Written by: Mae Boren Axton, Tommy Durden, Elvis Presley
Recorded: January 10, 1956, RCA Studios, Nashville
Released master is take 7.
Single:w/ "I Was The One", 47-6420, January 27, 1956
Also re-released as Gold Standard Series, 447-0605, March 1959
RIAA Certified: 2X Multi-Platinum (as of 07/15/1999)
Highest U.S. Charts Positions:
#1 on Billboard's Hot 100 (In 2006, the CD single, which also contained "I Was The One", reached #1 again.)
#1 on Cash Box chart
#1 on Billboard's Country chart
#5 on Billboard's R&B chart
The second single ever to make all 3 of Billboard's charts, the first being Carl Perkins' "Blue Suede Shoes".
For other versions, see Lyrics and Downloads section below.
(Just my opinion. Give us yours!)
Stylistically, "Heartbreak Hotel" was not quite like anything else Elvis did, and yet it became a sort of signature song of his in the early days. Partly because it was his first nation-wide hit and his first million-selling single, but also because he performed it on many of his early TV appearances, and it became part of the image associated with him in the public mind. Although not typical of what he'd do later with his hit songs, it still remains a great "first glimpse" of Elvis as a singer!
(What did the critics and fans say?)
"Heartbreak Hotel" is a classic performance, yet when it is analyzed it appears so simple that one cannot recall a time when one did not know it. It is all the more effective for being so restrained. This may seem surprising in view of Presley's early image, but the beat is held back; the smouldering intensity and wounded defiance is conveyed entirely by the voice. "Heartbreak Hotel" is a basic blues, with a syncopated throb. The key, E minor, fits Presley's voice like a glove, and when the bass guitar enters before "Heartbreak" in the line "...down at the corner of Lonely Street at Heartbreak Hotel..." the interest quickens, leading to the second time, with quiet, insistent drums and guitar. Floyd Cramer's piano is ideal: it is impossible to imagine this song without his phrases high on the piano pattering like sad rain. The whole performance is outstanding.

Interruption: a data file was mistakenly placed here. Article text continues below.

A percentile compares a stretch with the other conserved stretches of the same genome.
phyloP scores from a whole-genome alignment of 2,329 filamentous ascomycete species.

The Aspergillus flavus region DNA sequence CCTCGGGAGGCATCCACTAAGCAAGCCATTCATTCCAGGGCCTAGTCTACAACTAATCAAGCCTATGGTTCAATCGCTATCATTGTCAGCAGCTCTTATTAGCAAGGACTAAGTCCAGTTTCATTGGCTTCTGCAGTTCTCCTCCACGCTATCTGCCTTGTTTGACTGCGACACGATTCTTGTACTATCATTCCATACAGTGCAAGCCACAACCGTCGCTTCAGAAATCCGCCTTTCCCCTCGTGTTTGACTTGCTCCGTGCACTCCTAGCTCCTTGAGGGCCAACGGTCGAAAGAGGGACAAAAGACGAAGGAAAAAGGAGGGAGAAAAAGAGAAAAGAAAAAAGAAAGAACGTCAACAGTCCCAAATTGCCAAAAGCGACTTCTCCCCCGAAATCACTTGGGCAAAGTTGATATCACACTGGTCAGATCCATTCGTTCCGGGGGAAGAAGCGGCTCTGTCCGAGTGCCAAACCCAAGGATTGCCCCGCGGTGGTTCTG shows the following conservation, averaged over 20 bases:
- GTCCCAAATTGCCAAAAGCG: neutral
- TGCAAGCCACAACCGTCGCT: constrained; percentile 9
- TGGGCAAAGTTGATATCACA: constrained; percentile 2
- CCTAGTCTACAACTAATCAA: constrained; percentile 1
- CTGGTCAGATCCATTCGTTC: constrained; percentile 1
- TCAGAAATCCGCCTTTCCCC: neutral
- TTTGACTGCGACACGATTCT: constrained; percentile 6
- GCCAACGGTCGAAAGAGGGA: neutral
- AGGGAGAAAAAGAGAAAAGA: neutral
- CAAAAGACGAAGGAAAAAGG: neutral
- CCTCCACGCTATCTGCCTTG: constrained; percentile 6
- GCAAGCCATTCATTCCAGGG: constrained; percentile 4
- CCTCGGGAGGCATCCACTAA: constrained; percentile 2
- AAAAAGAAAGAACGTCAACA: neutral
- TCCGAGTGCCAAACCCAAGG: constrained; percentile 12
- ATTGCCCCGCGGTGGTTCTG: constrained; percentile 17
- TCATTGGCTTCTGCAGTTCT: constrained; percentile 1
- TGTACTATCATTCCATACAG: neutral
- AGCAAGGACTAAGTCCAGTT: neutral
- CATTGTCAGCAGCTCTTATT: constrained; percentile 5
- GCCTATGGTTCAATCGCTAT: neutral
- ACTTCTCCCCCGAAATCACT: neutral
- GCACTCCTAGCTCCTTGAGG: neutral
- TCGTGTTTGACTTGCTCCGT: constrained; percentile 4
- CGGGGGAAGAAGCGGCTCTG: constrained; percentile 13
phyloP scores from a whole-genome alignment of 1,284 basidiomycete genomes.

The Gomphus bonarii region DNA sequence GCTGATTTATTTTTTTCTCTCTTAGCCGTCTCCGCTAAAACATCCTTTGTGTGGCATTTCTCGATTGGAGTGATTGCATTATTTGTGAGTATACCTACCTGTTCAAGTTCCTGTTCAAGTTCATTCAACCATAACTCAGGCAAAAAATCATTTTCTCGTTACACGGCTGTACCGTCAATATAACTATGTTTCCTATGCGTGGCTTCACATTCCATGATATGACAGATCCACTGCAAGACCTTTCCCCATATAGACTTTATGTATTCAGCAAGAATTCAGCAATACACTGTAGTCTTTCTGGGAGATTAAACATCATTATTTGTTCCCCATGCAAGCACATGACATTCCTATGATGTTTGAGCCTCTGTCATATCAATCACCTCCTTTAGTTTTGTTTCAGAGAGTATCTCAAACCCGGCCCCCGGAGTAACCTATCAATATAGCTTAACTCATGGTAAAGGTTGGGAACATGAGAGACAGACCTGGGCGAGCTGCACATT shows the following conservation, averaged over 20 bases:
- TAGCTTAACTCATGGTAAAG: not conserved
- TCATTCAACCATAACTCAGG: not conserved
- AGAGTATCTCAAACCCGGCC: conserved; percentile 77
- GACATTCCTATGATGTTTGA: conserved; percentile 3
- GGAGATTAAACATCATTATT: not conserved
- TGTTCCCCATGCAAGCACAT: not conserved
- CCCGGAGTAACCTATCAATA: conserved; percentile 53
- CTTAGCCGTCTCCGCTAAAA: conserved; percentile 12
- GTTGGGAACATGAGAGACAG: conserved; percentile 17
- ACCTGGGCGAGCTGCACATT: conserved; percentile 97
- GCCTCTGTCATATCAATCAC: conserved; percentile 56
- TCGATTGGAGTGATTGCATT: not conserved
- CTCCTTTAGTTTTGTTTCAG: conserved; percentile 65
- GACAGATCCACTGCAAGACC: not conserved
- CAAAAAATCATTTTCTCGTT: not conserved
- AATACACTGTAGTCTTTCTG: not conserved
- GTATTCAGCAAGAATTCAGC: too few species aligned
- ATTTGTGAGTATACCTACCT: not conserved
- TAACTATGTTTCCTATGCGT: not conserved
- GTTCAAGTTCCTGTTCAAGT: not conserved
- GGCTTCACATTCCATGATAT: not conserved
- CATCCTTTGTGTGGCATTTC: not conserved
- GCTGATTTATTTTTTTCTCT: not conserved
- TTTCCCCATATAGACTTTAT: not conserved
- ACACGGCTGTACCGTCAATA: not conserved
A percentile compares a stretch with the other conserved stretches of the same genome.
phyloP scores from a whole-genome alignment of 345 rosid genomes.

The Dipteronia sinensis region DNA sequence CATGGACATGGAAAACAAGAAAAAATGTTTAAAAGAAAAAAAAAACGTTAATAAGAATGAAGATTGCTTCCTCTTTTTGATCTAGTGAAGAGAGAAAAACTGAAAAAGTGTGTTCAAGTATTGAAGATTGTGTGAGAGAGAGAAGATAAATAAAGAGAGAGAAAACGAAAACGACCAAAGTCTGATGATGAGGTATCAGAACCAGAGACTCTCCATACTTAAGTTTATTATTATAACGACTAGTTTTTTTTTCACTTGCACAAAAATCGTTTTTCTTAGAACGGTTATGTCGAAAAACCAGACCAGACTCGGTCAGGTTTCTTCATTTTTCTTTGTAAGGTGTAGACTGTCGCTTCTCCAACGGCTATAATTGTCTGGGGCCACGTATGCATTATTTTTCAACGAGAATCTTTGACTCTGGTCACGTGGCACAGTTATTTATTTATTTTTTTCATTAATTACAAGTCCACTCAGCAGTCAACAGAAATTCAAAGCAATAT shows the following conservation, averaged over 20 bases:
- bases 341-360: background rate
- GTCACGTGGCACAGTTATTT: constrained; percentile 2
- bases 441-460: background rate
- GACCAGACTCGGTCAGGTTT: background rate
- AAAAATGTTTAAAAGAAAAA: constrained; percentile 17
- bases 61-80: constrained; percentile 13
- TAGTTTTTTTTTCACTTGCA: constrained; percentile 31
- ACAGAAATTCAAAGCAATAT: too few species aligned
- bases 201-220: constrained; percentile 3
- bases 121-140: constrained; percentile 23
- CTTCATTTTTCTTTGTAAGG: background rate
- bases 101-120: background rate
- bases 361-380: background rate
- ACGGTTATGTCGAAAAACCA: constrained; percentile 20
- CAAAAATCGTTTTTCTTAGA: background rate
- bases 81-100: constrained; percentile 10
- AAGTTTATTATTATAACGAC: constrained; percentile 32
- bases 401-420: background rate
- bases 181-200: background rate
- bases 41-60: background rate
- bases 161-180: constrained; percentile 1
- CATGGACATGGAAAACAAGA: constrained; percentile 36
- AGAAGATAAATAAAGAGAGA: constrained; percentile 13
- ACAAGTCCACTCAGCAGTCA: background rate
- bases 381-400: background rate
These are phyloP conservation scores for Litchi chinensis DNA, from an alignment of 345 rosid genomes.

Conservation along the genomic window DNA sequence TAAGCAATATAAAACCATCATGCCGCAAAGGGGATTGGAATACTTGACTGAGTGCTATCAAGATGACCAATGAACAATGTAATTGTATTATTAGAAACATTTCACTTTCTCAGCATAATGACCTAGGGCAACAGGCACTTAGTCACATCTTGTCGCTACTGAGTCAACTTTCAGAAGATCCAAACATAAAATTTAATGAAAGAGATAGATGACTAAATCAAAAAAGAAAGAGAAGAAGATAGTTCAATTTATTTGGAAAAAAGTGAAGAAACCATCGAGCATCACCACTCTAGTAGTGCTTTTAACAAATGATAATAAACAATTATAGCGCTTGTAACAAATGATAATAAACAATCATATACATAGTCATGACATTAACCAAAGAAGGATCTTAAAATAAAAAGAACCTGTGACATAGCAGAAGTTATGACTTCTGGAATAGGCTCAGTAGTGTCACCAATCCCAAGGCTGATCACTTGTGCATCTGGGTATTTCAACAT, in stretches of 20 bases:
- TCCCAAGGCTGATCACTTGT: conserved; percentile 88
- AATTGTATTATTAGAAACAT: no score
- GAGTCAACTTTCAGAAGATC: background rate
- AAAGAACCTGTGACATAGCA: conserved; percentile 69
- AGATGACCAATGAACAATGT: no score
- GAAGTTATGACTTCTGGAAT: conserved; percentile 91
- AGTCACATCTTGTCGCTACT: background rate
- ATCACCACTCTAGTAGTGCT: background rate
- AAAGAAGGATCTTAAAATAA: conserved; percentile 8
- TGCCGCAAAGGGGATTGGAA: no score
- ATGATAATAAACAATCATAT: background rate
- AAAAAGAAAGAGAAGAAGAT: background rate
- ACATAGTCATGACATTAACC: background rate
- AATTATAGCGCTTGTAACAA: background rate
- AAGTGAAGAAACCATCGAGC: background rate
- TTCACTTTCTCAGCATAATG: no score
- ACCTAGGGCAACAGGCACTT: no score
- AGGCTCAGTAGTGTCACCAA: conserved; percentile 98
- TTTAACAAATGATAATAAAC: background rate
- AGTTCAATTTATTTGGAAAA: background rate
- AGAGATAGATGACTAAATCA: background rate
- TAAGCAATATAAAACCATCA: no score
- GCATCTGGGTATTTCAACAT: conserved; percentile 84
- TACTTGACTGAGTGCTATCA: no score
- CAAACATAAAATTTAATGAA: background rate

...Having begun to perform "Heartbreak Hotel" at his concerts, he was able to get an acceptable take of the song early in his recording session of January 10, 1956, with Scotty Moore taking a slashing electric guitar solo and Floyd Cramer playing some bluesy piano. The spare arrangement, which frequently came to a full stop, was dominated by Presley's melodramatic vocal; it was an excellent showcase for the young singer. ...
Glenn Reeves - Singer/songwriter who sang the demo of "Heartbreak Hotel"
"Heartbreak Hotel" Lyrics and Downloads
Well, since my baby left me
I've found a new place to dwell
It's down at the end of lonely street
At Heartbreak Hotel, and I'll be
I'll be so lonely, baby
I'm so lonely
I'll be so lonely I could die.
And although it's always crowded
you still can find some room
For broken hearted lovers
to cry there in their gloom, and they'll be
They'll be so lonely baby
They'll be so lonely
They'll be so lonely they could die
Well, the bell hop's tears keep flowin'
The desk clerk's dressed in black
Well they've been so long on lonely street
They'll never, they'll never look back, and they're so
They'll be so lonely, baby
Well they're so lonely
Well they're so lonely they pray to die
Hey now, if your baby leaves you
And you've got a tale to tell
Just take that walk down lonely street
To Heartbreak Hotel where you'll be
You'll be so lonely, baby
Well you'll be lonely
You'll be so lonely you could die
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Study Up Some More!
Elvis song reference books on Amazon!
Ernst Jorgensen's complete chronicle of Elvis' recording sessions, with loads of detailed information about each session and each song.
This is the definitive encyclopedia on Elvis' life details, as well as all the background and trivia you need for all the songs, movies, and TV appearances. Authors are Fred L. Worth and Steve D. Tamerius.
The subtitle of Ace Collins' book says it all: "The stories behind Elvis' #1 hits"!
"Elvis The #1 Hits: The Secret History of the Classics". Another self-explanatory book title. :)